I fully support the extraordinary steps taken by the Federal Reserve in response to the collapse of Bear Stearns in March 2008. As Federal Reserve officials have testified, Bear Stearns’ bankruptcy could have triggered significant doubt about the viability of other investment banks. Bankruptcy could also have imposed potentially large costs on a myriad of firms with financial exposure to Bear Stearns. More importantly, this shock to the financial sector could have spilled over to the rest of the economy. It was on this basis—as lender-of-last-resort with responsibility to address systemic risk to the economy—that the Federal Reserve took its actions.
However, the Federal Reserve’s response has a potentially significant cost. The uninsured creditors of other large financial firms may now have heightened expectations of receiving government support if these firms get into trouble. That is, they may perceive that the government will view their firm, also, as systemically important and therefore “too big to fail (TBTF).” Such expectations need to be addressed by policymakers because they encourage financial firms to take on more risk than they otherwise would, and this increased risk-taking, all else equal, makes future financial and economic instability more likely.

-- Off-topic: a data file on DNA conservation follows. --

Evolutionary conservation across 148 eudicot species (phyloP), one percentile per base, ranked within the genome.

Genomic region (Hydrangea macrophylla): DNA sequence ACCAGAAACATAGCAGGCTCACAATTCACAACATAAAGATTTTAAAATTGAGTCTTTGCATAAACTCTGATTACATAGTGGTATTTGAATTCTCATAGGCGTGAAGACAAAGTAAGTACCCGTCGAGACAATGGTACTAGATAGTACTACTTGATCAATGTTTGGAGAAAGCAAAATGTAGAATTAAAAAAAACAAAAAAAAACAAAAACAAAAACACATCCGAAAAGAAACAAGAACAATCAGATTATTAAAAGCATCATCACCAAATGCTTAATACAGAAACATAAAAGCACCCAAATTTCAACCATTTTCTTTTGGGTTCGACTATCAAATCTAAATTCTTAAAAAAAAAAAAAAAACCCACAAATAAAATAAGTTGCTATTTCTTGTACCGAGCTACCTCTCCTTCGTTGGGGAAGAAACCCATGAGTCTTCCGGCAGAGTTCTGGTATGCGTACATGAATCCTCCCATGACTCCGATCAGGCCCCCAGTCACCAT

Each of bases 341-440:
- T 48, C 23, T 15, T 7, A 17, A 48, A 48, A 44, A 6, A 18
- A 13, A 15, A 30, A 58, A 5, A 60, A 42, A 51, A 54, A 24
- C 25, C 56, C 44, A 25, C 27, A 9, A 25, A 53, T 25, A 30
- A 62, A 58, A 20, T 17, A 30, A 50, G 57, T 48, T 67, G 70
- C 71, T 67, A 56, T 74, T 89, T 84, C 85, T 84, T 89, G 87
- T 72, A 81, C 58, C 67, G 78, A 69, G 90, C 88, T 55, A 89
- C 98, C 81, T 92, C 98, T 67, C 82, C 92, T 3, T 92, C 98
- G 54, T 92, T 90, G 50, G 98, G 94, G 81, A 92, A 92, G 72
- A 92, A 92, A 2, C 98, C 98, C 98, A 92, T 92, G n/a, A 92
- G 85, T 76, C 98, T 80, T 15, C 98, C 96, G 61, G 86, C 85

Moreover, this expansion of the safety net came when TBTF was already a problem. Indeed, we have been warning about an increasing TBTF threat for much of the past five years, recommending a management framework and specific steps to address it and urging that policymakers act when times are good in financial markets and for financial institutions. Now policymakers have another chance to examine our recommendations to better manage the safety net. In that vein, the accompanying 2007 Annual Report essay discusses these recommendations, explaining why they respond effectively to the TBTF problem confronting policymakers.
Gary H. Stern
Annual Report Essay: Managing the Expanded Safety Net